To address these challenges, we developed a two-layer PCB design. The first layer was designated for the die attach pad, and the second layer was designed for the BGA grid. We conducted the assembly work and the balling job separately for each layer. Both layers featured through-holes at their edges, and after completing all processes, we used gold (Au) pins to connect the two boards, forming the final substrate.

This approach successfully addressed the unique challenges we faced in this project. At Intech Technologies, our focus is on finding practical solutions to complex problems, ensuring that our clients receive products that meet their needs while adhering to the highest standards of quality and reliability.

R&D Challenges: Adapting Substrate Design for Large

Assembled BGA Type PCB Substrate with plastic cap ready to Ship

Packaging

BGA on the second PCB

Fully Assembled BGA Type PCB Substrate with Die with a transparent plastic cap

R&D Substrate

PCB Layer 1 Top surface with extra large die attach area

Substate Design for Large Die

PCB layer 2 with Balled ball grid array

Top view – Die attach pad

Wafer-Level Packaging (WLP) vs Flip-chip (FC)

How do electronic devices keep getting smaller and lighter? The word on the street is, that this is all happening due to “Fan-out Wafer level packaging!” Another term that you always hear with Wafer-Level packaging is Flip chips (for those who are hearing it for the first time, Flip chips are used in making Integrated circuits (IC), Infrared sensors, optical devices etc.

However, a professional in industries like mobile communication and commercial real estate (CRE) might require a full understanding of the nuances of semiconductor packages and technologies like Wafer-Level Packaging (WLP) and Flip-Chip (FC). So let’s dive deeper into understanding the functionality of Wafer-Level Packaging (WLP) and Flip-Chip (FC) together with critical concepts like wafer dicing service, chip bonding, and assembly packaging.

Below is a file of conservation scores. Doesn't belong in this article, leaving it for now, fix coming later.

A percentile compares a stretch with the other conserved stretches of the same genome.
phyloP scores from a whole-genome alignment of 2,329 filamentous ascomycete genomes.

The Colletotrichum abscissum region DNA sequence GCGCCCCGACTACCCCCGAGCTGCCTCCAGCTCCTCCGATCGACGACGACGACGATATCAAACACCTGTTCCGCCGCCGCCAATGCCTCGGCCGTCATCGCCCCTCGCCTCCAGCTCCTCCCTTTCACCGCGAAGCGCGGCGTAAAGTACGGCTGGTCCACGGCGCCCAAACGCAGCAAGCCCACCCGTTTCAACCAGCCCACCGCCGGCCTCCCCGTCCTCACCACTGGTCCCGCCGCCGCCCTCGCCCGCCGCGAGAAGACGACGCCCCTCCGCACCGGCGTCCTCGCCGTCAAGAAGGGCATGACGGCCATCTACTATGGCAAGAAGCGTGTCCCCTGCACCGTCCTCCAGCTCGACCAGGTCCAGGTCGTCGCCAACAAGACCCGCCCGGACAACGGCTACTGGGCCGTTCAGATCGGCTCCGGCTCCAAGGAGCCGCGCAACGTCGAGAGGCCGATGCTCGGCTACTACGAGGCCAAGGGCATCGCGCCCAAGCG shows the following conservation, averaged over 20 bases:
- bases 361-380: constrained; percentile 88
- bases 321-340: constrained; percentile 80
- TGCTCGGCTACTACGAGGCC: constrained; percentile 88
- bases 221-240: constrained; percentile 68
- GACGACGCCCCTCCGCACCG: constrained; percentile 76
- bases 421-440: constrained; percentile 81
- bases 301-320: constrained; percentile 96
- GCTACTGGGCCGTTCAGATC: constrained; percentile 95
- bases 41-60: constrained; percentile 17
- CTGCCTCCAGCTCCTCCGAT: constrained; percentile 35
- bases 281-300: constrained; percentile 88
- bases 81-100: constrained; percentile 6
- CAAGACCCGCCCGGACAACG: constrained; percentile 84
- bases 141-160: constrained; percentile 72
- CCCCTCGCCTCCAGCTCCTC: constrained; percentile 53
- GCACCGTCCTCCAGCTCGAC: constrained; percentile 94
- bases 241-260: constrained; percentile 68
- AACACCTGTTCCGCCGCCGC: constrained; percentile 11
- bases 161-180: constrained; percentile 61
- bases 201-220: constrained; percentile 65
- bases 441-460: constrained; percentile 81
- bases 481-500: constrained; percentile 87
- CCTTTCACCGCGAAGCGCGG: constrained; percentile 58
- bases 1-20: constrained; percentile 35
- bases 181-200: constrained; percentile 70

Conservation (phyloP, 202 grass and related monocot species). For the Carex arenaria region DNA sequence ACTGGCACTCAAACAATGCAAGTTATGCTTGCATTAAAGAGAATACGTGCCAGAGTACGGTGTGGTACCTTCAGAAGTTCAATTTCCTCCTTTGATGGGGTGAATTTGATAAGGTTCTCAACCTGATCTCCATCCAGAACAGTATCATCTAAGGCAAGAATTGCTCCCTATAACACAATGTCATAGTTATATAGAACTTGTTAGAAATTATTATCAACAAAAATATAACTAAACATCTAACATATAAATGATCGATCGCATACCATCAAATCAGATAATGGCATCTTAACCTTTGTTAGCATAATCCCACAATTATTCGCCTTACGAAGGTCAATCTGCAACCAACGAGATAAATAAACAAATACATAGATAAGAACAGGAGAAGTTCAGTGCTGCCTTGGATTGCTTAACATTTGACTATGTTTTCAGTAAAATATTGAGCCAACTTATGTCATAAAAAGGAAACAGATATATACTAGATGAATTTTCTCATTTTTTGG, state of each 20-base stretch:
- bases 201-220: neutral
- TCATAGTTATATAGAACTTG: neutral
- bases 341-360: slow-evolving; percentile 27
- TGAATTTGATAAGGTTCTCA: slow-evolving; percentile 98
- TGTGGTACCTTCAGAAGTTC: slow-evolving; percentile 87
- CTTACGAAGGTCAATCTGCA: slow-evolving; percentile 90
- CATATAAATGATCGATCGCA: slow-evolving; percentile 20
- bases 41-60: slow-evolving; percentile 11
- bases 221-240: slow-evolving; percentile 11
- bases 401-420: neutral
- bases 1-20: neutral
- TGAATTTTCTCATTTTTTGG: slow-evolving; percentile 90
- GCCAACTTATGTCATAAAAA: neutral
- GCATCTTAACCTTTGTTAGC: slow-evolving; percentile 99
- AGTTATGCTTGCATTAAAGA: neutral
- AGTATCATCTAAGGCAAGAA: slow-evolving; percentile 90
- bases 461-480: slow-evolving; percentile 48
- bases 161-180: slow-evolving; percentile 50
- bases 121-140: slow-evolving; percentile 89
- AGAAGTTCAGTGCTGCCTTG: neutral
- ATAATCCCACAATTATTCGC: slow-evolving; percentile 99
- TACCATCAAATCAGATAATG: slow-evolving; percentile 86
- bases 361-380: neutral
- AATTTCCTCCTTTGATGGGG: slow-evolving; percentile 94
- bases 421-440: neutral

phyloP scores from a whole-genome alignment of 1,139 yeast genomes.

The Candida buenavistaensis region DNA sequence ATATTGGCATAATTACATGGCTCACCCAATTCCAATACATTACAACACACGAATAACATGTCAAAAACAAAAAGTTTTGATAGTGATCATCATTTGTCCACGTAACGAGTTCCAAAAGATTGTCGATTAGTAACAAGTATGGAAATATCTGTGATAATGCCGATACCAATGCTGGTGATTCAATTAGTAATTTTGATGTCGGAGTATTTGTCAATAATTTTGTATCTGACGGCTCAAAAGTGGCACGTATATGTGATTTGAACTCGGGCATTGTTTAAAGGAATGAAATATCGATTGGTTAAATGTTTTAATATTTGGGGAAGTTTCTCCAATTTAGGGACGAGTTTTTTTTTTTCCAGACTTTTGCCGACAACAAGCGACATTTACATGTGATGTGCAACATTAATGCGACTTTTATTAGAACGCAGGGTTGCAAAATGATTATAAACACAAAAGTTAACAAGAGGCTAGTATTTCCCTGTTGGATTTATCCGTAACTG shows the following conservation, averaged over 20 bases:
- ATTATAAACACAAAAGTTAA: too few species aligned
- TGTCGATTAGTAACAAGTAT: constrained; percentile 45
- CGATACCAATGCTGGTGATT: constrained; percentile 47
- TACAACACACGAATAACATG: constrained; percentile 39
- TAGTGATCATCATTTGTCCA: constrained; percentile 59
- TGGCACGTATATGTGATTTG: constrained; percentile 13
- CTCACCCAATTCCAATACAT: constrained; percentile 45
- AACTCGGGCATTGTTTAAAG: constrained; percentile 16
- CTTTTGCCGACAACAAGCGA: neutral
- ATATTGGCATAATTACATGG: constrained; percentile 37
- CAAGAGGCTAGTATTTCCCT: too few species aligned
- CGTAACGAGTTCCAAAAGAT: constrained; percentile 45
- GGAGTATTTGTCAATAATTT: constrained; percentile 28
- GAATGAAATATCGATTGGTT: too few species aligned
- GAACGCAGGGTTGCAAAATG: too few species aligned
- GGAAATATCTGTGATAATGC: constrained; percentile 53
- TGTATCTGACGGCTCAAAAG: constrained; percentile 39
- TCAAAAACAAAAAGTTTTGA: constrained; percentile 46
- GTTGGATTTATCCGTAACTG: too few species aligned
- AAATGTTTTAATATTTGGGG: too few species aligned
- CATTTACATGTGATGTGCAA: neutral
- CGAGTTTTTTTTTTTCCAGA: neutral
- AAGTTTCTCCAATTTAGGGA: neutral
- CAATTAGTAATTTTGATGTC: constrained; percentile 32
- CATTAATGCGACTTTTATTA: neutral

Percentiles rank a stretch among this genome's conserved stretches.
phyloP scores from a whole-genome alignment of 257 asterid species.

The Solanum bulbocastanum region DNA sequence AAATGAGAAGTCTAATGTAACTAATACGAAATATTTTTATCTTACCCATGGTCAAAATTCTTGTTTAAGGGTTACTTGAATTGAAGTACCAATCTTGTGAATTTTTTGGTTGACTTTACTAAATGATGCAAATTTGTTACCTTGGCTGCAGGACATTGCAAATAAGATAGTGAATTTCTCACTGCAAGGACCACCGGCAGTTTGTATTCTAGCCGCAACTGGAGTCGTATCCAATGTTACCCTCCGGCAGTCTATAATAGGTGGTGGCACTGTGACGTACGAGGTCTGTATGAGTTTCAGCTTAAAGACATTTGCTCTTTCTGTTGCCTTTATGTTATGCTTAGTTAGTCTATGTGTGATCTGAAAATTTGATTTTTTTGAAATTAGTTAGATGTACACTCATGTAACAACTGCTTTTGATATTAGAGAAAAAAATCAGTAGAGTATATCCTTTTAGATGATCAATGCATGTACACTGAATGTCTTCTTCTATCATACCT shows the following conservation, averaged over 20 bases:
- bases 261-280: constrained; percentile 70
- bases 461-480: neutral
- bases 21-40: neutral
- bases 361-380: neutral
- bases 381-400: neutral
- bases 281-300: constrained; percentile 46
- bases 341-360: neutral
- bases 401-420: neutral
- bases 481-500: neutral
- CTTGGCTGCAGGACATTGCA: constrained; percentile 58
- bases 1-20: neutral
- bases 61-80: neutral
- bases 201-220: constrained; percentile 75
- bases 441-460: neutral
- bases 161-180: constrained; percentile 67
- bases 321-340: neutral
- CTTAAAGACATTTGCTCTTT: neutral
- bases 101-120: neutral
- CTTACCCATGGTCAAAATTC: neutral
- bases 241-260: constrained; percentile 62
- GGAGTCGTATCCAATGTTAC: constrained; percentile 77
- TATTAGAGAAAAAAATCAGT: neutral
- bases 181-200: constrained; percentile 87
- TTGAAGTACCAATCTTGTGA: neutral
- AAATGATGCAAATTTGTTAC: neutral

Wafer-Level Packaging

In a nutshell, Wafer-Level Packaging is the art of packaging a semiconductor device while it is still part of the wafer. This technology is a huge victory for the domain of assembly packaging. WLP plays a major role in minimising the size and weight of the semiconductor package – allowing small electronic devices such as sensors in IoT applications or mobile devices to enhance their compactness, efficiency and performance.

WLP is also increasingly linked with wafer dicing services. Wafer dicing is the process of separating a wafer into ‘dies’ or individual chips following the completion of the semiconductor device’s fabricating process. With WLP, this process is notably efficient and contributes to the reduced cost and time associated with WLP.

Flip-Chip

Flip-Chip (FC), also known as “direct chip connect,” facilitates a direct electrical connection of the face-down ‘flipped’ chip with the carrier or board via conductive bumps. Flip-chip is best known for its high-frequency operation capability, thanks to the shorter electrical path that effectively lowers inductance and resistance.

One of the key processes contributing to the success of Flip-chip is Chip bonding. Chip bonding is a method of attaching the packaged chip to the substrate. This might involve wire bonding or the use of adhesives, depending on the type of chip and connection required. The result is a high-performing, reliable connection highly sought after in command-and-control applications. Here is what you need to know about WLP and Flip-Chip to understand what best suits your requirements.

WLP and FC, both offer significant benefits when it comes to wafer dicing services, chip bonding, and assembly packaging.

Space Efficiency – Both WLP and FC are popular choices when dealing with compact, high-density applications where ample space is a luxury.

Cost and Performance – WLP’s streamlined processes and integration with wafer dicing services make it a cost-effective solution. Meanwhile, FC, although somewhat pricier due to the complexity of the chip bonding process, delivers excellent performance, making it ideal for high-frequency applications.

Availability – With both WLP and FC established as vital technologies in the electronic industry, their availability isn’t much of a concern for application in various fields.

Complexity – WLP is a simplified assembly packaging method compared to FC. Still, the advanced chip bonding process in flip-chip packaging enables it to handle numerous complex tasks more efficiently, affording a broader range of applications.

The most important step to follow when determining between WLP and FC for your project is choosing a TRUSTED EXPERT with adequate experience in the field of IC packaging!

Maintaining precision, high quality and lead time Intech technology has proven to be the ideal partner to discuss your needs in wafer dicing services, chip bonding, and assembly packaging. Contact us today to discuss how your project could be optimized, efficient, and cost-effective solutions in a world increasingly defined by technological transformation using IC packaging solutions.